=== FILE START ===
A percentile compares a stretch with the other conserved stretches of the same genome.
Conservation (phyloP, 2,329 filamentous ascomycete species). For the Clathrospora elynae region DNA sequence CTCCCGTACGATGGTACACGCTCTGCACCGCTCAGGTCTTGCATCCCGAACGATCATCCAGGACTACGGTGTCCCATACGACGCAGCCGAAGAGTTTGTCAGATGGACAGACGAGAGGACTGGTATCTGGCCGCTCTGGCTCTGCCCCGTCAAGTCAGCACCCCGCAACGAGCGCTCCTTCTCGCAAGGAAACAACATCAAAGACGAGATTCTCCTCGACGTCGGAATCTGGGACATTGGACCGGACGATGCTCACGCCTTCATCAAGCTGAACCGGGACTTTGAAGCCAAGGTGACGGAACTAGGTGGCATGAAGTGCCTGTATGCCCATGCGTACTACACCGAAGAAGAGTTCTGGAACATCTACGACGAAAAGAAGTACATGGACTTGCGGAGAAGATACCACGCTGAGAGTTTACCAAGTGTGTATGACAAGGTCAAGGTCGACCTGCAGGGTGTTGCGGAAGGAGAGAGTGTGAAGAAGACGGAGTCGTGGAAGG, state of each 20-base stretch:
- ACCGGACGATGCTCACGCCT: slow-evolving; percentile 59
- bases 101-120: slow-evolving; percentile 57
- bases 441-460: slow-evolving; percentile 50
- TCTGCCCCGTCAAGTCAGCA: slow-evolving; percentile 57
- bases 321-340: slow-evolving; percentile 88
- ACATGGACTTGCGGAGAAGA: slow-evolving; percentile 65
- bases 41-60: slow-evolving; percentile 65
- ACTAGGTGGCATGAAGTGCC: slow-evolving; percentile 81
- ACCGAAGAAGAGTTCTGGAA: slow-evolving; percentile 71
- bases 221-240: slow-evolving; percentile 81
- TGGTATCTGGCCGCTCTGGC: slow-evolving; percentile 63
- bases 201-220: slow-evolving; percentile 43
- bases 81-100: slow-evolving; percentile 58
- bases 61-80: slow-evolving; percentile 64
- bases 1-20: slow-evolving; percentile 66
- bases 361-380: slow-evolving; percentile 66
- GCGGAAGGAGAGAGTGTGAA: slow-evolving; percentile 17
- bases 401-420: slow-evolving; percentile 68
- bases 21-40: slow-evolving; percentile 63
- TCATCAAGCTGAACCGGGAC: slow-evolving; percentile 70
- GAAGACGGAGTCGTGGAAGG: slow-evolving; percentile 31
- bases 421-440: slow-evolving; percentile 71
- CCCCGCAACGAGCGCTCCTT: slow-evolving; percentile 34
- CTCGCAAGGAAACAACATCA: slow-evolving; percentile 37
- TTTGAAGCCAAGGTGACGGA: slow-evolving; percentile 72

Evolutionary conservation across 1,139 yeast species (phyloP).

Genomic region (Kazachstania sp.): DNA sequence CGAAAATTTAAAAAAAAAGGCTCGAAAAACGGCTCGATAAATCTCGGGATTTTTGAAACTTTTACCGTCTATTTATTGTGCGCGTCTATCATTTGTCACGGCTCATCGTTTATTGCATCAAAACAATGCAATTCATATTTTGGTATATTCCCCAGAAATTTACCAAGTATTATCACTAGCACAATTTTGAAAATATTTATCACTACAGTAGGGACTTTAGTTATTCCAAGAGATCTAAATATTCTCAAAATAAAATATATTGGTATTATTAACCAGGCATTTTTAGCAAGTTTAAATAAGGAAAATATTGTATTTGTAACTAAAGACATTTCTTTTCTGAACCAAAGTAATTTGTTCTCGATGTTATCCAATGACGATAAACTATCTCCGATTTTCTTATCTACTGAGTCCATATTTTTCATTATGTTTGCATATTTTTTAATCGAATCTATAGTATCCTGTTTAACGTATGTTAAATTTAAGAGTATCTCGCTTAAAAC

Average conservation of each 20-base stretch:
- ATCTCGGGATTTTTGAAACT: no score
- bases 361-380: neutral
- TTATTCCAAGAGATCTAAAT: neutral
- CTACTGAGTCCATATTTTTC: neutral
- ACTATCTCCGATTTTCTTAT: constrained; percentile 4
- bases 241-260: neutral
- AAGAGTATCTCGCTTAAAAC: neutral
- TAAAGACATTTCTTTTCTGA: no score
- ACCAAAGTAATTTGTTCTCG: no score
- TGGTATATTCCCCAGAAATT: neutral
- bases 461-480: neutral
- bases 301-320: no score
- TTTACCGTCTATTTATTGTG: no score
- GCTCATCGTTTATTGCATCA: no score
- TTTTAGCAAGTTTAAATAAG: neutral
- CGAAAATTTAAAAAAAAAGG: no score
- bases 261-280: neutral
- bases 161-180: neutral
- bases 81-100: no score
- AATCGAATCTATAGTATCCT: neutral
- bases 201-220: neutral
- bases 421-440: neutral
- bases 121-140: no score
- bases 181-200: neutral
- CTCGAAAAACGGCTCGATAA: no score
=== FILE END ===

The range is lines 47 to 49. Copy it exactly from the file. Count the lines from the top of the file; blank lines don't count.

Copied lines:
- bases 261-280: neutral
- bases 161-180: neutral
- bases 81-100: no score